Program analysis has been increasingly used in software engineering tasks such as auditing programs for security vulnerabilities and finding errors in general. Such tools often require analyses much more sophisticated than those traditionally used in compiler optimizations. In particular, context-sensitive pointer alias information is a prerequisite for any sound and precise analysis that reasons about uses of heap objects in a program. Context-sensitive analysis is challenging because there are over 10^14 contexts in a typical large program, even after recursive cycles are collapsed. Moreover, pointers cannot be resolved in general without analyzing the entire program.
This paper presents a new framework, based on the concept of deductive databases, for context-sensitive program analysis. In this framework, all program information is stored as relations; data access and analyses are written as Datalog queries. To handle the large number of contexts in a program, the database represents relations with binary decision diagrams (BDDs). The system we have developed, called bddbddb, automatically translates database queries into highly optimized BDD programs.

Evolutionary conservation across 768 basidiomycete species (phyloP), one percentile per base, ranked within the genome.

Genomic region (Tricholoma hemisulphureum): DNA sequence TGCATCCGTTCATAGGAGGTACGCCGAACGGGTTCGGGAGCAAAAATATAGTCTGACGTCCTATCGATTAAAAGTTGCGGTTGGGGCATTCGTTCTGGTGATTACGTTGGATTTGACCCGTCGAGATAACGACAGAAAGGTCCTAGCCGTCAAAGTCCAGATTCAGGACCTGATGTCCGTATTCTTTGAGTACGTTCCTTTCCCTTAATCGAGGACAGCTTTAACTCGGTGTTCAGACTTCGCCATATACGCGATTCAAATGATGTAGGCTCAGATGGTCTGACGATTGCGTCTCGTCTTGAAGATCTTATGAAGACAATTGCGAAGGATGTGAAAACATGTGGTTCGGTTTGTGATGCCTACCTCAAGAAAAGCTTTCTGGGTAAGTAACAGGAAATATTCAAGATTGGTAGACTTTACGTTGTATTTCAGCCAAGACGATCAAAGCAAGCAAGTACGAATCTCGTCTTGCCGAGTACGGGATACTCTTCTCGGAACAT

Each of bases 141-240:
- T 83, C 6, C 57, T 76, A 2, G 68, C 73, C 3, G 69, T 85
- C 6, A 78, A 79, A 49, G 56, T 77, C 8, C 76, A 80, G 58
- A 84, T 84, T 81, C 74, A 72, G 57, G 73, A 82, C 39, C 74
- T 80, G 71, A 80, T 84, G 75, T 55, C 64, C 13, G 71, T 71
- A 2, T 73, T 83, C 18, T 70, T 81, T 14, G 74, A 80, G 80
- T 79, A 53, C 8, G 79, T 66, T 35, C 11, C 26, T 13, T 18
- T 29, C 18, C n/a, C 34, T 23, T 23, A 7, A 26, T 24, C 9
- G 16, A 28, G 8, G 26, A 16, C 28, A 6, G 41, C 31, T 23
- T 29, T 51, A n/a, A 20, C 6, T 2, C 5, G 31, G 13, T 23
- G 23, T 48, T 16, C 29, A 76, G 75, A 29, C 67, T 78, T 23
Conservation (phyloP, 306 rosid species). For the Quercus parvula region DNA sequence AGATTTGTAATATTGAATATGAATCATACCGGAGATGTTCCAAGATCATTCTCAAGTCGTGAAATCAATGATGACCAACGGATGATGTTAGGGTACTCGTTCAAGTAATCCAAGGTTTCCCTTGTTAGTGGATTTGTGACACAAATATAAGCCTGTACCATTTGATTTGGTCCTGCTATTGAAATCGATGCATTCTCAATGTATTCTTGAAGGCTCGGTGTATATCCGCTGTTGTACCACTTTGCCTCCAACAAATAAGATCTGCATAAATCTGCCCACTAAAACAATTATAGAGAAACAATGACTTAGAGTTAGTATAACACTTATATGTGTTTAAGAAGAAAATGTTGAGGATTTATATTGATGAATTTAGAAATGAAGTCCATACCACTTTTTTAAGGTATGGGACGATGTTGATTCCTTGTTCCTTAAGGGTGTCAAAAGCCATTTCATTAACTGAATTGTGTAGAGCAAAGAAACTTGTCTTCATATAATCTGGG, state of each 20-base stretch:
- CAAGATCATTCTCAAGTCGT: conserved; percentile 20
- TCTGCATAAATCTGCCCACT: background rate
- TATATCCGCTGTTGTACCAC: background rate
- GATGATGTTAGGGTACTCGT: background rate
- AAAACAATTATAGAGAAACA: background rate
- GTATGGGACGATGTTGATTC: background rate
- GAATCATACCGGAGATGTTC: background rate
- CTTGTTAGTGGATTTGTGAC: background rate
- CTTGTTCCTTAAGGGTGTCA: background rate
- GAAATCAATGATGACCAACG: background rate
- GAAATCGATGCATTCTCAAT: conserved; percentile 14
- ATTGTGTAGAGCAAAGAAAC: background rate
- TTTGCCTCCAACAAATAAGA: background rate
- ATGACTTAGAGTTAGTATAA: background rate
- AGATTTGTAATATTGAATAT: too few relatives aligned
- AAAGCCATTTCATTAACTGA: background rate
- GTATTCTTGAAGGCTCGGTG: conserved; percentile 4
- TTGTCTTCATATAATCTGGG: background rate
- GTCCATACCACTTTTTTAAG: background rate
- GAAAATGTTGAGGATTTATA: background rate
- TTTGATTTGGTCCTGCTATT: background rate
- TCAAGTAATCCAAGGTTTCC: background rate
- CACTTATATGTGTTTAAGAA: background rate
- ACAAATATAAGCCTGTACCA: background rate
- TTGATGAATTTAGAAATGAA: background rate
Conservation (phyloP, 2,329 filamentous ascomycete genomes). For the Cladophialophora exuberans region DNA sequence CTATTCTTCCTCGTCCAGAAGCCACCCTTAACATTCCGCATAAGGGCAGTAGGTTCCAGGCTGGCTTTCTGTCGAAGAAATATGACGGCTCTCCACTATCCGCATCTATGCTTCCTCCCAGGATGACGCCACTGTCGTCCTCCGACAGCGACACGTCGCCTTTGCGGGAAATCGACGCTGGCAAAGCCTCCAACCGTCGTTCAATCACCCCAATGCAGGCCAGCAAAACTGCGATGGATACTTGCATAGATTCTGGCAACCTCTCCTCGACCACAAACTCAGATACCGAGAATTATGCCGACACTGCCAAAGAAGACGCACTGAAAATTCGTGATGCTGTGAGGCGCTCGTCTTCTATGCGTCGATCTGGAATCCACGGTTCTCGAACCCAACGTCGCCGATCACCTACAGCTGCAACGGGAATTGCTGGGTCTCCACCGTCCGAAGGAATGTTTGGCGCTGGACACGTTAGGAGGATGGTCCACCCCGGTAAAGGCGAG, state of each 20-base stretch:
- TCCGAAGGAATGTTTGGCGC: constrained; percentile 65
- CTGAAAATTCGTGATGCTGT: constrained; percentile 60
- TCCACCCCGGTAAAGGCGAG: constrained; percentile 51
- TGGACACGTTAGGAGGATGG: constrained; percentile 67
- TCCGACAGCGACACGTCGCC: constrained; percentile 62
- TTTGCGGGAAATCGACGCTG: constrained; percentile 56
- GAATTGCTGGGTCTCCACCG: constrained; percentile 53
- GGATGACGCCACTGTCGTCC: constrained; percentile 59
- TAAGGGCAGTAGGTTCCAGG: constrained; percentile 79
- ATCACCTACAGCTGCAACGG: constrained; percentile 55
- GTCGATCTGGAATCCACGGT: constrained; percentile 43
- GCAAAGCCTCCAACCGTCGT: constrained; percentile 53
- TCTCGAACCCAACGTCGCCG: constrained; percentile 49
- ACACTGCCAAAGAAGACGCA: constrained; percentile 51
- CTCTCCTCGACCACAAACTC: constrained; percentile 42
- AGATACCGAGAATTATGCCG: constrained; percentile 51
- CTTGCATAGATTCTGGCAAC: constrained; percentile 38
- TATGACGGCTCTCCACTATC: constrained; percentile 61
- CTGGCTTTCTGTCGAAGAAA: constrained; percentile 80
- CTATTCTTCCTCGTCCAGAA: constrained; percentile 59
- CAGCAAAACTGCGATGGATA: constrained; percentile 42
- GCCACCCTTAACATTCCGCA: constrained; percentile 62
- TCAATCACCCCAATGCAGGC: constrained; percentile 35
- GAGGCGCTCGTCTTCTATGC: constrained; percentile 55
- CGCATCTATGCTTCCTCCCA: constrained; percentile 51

Our preliminary experiences suggest that a large class of analyses involving heap objects can be described succinctly in Datalog and implemented efficiently with BDDs. To make developing application-specific analyses easy for programmers, we have also created a language called PQL that makes a subset of Datalog queries more intuitive to define. We have used the language to find many security holes in Web applications.